Once her knee was healthy, Angie signed with the Italian team Vicenza and moved to Venice. She and Bubba broke up for a few months but then reunited, and he came for a monthlong visit. Intimidated by the language barrier, he rarely left the apartment.

After a season abroad Angie signed with the Cleveland Rockers, but she was beset by more injuries. She retired after a third shoulder surgery. Angie had a few regrets—a native of Pickering, Ont., she was knocked off Canada's 2000 Olympic team by a torn labrum—but now looks back at her compromised career as a time of tremendous personal growth. "I questioned my faith while I was going through the injuries," she says. "But I know now that time made me much stronger and more independent and deepened my relationship with God. His timing was perfect—if I had been healthy and continued playing, I never would have met Bubba."

Eventually Angie joined him as he apprenticed on various mini-tours. They were a very tight unit. "She's always been everything to me," he says. "My rock, my best friend, my biggest critic. She's the person I want to spend all my time with. And she helped me get closer to the Lord." They were married in September 2004 and baptized three months later.

Bubba arrived on the PGA Tour in 2006 as a free-swinging enigma, a talent who seemed too high-strung to handle the pressures of golf at the elite level. Angie admits she was part of the problem. "I was living through him, so I was obsessed with his golf," she says. "I was that naggy wife, saying, 'You didn't putt good today so you need to go practice for two hours.' It added a lot of stress to both of our lives."

"He wouldn't be where he is without Angie," says Scott. "Not even close."

Aaron Baddeley's wife, Richelle, became a mentor, reminding Angie that she didn't marry Bubba because of golf. Mrs. Watson came to care more about her hubby's comportment than his performance. She would brook no displays of anger on the course and enacted a zero-tolerance policy for showing impatience with fans and tournament volunteers. "She's very stern," Bubba says with a laugh. "She lets me know about my mistakes, that's for sure. I need that, and I appreciate that."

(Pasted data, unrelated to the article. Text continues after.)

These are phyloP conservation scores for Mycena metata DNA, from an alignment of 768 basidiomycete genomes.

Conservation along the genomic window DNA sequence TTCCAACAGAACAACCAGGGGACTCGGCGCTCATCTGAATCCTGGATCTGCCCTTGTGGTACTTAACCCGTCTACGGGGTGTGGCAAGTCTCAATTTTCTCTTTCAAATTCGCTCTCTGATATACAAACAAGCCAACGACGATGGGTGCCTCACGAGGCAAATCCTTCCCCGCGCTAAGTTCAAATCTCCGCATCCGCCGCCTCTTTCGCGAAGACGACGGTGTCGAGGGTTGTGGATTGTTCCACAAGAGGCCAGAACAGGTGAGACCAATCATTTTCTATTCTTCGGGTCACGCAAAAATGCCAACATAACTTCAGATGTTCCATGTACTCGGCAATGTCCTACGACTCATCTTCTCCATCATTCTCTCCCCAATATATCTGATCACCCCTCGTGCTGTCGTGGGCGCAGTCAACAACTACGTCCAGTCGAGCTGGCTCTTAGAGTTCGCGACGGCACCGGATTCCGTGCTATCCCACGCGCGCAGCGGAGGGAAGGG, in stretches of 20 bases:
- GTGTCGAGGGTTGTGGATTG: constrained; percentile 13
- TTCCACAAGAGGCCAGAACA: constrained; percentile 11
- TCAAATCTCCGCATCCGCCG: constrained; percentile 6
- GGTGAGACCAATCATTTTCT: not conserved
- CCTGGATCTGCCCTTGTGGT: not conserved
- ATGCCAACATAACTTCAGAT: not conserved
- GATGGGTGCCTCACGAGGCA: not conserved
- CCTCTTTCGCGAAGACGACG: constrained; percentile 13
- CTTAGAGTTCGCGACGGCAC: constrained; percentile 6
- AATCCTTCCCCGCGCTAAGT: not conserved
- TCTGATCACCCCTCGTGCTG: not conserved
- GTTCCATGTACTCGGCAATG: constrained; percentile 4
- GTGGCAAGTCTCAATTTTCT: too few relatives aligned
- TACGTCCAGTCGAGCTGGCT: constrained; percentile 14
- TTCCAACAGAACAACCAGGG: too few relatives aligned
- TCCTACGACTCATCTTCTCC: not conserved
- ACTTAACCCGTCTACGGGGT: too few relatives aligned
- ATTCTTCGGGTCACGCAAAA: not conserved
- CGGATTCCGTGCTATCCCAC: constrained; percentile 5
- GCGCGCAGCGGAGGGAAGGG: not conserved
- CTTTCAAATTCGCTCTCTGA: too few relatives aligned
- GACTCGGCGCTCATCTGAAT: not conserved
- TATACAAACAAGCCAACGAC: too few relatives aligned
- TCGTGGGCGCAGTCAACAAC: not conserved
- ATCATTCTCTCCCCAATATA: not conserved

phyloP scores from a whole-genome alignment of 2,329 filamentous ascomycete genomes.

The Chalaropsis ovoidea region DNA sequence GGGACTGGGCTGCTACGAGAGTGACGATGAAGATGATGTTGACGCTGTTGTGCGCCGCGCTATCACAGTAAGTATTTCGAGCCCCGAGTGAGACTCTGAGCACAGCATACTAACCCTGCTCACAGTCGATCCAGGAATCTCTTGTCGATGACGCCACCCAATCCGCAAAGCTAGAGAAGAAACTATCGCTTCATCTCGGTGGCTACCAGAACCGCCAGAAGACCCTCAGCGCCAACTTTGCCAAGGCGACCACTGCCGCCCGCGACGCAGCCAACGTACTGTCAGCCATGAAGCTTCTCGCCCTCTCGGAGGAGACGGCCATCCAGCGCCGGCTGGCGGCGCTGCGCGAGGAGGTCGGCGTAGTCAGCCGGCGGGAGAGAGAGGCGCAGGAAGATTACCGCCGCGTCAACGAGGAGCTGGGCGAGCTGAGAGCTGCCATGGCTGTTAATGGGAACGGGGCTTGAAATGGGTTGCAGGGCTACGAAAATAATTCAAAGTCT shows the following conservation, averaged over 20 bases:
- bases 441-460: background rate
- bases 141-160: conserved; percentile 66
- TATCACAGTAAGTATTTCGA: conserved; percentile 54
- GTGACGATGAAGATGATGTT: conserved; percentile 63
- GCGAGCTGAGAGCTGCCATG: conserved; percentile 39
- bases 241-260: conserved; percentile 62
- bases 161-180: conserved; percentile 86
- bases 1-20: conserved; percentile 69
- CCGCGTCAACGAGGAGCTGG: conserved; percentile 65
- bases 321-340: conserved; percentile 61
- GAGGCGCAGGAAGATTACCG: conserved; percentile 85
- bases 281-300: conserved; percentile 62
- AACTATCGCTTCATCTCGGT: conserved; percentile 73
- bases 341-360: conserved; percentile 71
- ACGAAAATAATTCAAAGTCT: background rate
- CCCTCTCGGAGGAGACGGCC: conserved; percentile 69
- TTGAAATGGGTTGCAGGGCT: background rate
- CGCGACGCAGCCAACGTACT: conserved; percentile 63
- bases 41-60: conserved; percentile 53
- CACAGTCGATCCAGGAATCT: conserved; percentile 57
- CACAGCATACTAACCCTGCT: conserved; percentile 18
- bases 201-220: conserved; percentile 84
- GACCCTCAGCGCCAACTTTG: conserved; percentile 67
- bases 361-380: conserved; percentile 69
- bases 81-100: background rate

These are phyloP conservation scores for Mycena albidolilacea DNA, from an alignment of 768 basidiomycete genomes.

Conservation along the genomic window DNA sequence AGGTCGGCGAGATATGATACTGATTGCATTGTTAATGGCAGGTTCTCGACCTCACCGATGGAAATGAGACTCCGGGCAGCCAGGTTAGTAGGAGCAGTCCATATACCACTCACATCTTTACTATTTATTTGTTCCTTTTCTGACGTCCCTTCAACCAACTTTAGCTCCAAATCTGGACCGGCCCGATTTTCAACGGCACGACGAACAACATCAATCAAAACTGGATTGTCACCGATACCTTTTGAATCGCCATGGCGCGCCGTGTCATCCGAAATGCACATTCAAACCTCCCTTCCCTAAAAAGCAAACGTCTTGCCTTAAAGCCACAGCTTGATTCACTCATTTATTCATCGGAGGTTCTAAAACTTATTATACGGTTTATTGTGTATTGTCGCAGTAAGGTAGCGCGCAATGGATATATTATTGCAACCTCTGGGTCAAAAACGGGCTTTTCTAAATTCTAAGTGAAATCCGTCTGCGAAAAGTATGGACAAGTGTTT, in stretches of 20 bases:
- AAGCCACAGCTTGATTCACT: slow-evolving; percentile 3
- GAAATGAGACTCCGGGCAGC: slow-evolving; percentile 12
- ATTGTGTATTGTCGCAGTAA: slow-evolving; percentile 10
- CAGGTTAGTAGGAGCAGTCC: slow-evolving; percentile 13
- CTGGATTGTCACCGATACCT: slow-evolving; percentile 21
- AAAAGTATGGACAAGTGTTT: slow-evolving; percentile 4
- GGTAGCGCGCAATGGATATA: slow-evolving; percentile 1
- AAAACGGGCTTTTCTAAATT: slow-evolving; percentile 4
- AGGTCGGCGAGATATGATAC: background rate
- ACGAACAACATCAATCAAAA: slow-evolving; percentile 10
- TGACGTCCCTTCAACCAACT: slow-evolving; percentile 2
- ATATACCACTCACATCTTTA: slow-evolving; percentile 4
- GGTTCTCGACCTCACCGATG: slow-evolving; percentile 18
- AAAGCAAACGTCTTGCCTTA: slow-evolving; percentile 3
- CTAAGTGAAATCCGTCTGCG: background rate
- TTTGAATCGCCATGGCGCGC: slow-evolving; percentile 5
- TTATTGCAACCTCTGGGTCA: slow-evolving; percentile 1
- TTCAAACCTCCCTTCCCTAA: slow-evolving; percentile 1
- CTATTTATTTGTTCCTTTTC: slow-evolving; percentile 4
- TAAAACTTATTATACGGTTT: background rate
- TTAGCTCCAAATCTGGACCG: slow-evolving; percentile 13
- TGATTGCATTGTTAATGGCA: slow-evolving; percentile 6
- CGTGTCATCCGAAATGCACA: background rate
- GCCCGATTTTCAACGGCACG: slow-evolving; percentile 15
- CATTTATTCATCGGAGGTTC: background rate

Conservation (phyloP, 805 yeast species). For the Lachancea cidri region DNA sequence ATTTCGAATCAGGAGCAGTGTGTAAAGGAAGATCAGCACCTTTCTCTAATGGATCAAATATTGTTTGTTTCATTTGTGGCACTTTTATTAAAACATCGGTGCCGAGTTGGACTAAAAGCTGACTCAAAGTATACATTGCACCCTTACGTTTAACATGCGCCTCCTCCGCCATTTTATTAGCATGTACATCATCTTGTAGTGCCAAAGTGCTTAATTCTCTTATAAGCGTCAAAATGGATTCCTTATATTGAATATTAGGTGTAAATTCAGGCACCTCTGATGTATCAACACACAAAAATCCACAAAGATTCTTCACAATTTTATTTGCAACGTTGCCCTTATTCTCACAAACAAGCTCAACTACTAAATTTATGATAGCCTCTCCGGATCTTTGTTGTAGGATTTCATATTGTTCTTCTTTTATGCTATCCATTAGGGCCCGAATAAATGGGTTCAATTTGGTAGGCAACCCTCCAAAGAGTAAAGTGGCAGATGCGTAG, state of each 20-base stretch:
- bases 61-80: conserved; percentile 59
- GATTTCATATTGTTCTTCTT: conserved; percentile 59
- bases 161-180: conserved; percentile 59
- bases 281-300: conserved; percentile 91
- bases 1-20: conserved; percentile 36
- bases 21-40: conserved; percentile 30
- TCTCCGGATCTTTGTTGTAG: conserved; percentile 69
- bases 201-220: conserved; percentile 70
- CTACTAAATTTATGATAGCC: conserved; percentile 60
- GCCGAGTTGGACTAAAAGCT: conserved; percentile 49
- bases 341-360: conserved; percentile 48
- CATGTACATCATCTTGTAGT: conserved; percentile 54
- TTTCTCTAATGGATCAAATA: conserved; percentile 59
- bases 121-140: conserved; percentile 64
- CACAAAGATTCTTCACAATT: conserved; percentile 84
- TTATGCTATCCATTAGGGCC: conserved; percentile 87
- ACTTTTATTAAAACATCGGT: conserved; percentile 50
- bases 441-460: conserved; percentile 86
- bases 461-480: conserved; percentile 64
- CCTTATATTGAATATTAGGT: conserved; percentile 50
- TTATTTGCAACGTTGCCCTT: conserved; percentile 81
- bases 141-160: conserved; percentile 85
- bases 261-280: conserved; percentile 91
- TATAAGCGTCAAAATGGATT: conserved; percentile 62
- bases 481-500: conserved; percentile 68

Angie says their last heavy-duty heart-to-heart came at the end of 2012. Bubba was overwhelmed by the expectations that came with being a Masters champion and by the responsibilities of being a new father. She told him, "You've always said golf would be so much easier for you when you didn't have to worry about your playing status and you had financial security to take care of your family. Well, guess what? You have all of that now, but the game seems a lot harder for you. If you're not having fun, what's the point?" In Bubba's mind, that was the day he began his journey to another green jacket.

No one has spent more time around the Watsons than Ted Scott, who says flatly, "He wouldn't be where he is without Angie. Not even close.... She's so grounded, and Bubba is so flighty. She's like the hand holding the string, and he's the helium balloon trying to fly away. But it's like she's saying to him, 'I've got you, I've got you tied around my finger, and I won't let you go.' It frees him up to be who he is."

The 15th event that Scott worked for Watson was the 2007 Houston Open. Bubba went on a birdie binge on Saturday and held the lead on the 14th tee, a par-3 that was playing 198 yards to the hole, 204 to the back edge. Back then Watson hit a stock 7-iron about 195 yards, so factoring in the adrenaline of the situation, Scott suggested taking one less club. "You can't hit an 8 over the green," he said. Watson gave him a funny look but accepted the advice.